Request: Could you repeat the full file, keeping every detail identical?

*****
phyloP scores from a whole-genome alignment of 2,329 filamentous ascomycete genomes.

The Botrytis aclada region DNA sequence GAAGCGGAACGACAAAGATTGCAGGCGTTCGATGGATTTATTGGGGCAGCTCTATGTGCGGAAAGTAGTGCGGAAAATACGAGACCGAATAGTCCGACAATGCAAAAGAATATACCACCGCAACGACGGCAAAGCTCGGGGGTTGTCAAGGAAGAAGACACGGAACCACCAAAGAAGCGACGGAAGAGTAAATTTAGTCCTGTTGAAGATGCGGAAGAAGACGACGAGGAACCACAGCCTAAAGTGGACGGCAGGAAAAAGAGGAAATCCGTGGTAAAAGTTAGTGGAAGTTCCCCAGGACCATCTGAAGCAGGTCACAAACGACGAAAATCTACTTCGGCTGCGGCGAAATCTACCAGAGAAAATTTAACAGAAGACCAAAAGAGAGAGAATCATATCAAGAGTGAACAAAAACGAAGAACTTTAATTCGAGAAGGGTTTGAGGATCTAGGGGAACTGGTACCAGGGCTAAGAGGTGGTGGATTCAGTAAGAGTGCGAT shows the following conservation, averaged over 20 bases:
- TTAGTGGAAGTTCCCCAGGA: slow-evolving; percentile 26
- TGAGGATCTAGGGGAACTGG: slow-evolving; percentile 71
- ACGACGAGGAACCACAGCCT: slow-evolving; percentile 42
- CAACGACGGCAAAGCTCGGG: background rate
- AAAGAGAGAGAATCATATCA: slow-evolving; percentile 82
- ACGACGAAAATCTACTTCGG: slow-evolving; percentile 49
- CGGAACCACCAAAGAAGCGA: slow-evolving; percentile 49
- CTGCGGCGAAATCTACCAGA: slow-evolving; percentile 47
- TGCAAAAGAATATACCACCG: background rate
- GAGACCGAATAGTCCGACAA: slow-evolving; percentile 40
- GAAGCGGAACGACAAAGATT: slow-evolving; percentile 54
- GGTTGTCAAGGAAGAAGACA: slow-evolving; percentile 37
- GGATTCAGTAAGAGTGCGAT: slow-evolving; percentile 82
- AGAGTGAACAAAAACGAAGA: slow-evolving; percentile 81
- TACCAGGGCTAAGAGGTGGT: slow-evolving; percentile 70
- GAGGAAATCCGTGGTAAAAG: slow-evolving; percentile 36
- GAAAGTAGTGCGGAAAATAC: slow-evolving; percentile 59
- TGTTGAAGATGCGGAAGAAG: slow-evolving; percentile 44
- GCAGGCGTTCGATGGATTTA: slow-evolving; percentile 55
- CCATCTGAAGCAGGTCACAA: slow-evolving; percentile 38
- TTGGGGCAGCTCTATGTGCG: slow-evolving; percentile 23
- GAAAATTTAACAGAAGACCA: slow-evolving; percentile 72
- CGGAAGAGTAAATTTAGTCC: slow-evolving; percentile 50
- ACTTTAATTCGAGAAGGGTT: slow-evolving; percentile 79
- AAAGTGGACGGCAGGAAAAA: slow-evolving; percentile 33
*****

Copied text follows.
phyloP scores from a whole-genome alignment of 2,329 filamentous ascomycete genomes.

The Botrytis aclada region DNA sequence GAAGCGGAACGACAAAGATTGCAGGCGTTCGATGGATTTATTGGGGCAGCTCTATGTGCGGAAAGTAGTGCGGAAAATACGAGACCGAATAGTCCGACAATGCAAAAGAATATACCACCGCAACGACGGCAAAGCTCGGGGGTTGTCAAGGAAGAAGACACGGAACCACCAAAGAAGCGACGGAAGAGTAAATTTAGTCCTGTTGAAGATGCGGAAGAAGACGACGAGGAACCACAGCCTAAAGTGGACGGCAGGAAAAAGAGGAAATCCGTGGTAAAAGTTAGTGGAAGTTCCCCAGGACCATCTGAAGCAGGTCACAAACGACGAAAATCTACTTCGGCTGCGGCGAAATCTACCAGAGAAAATTTAACAGAAGACCAAAAGAGAGAGAATCATATCAAGAGTGAACAAAAACGAAGAACTTTAATTCGAGAAGGGTTTGAGGATCTAGGGGAACTGGTACCAGGGCTAAGAGGTGGTGGATTCAGTAAGAGTGCGAT shows the following conservation, averaged over 20 bases:
- TTAGTGGAAGTTCCCCAGGA: slow-evolving; percentile 26
- TGAGGATCTAGGGGAACTGG: slow-evolving; percentile 71
- ACGACGAGGAACCACAGCCT: slow-evolving; percentile 42
- CAACGACGGCAAAGCTCGGG: background rate
- AAAGAGAGAGAATCATATCA: slow-evolving; percentile 82
- ACGACGAAAATCTACTTCGG: slow-evolving; percentile 49
- CGGAACCACCAAAGAAGCGA: slow-evolving; percentile 49
- CTGCGGCGAAATCTACCAGA: slow-evolving; percentile 47
- TGCAAAAGAATATACCACCG: background rate
- GAGACCGAATAGTCCGACAA: slow-evolving; percentile 40
- GAAGCGGAACGACAAAGATT: slow-evolving; percentile 54
- GGTTGTCAAGGAAGAAGACA: slow-evolving; percentile 37
- GGATTCAGTAAGAGTGCGAT: slow-evolving; percentile 82
- AGAGTGAACAAAAACGAAGA: slow-evolving; percentile 81
- TACCAGGGCTAAGAGGTGGT: slow-evolving; percentile 70
- GAGGAAATCCGTGGTAAAAG: slow-evolving; percentile 36
- GAAAGTAGTGCGGAAAATAC: slow-evolving; percentile 59
- TGTTGAAGATGCGGAAGAAG: slow-evolving; percentile 44
- GCAGGCGTTCGATGGATTTA: slow-evolving; percentile 55
- CCATCTGAAGCAGGTCACAA: slow-evolving; percentile 38
- TTGGGGCAGCTCTATGTGCG: slow-evolving; percentile 23
- GAAAATTTAACAGAAGACCA: slow-evolving; percentile 72
- CGGAAGAGTAAATTTAGTCC: slow-evolving; percentile 50
- ACTTTAATTCGAGAAGGGTT: slow-evolving; percentile 79
- AAAGTGGACGGCAGGAAAAA: slow-evolving; percentile 33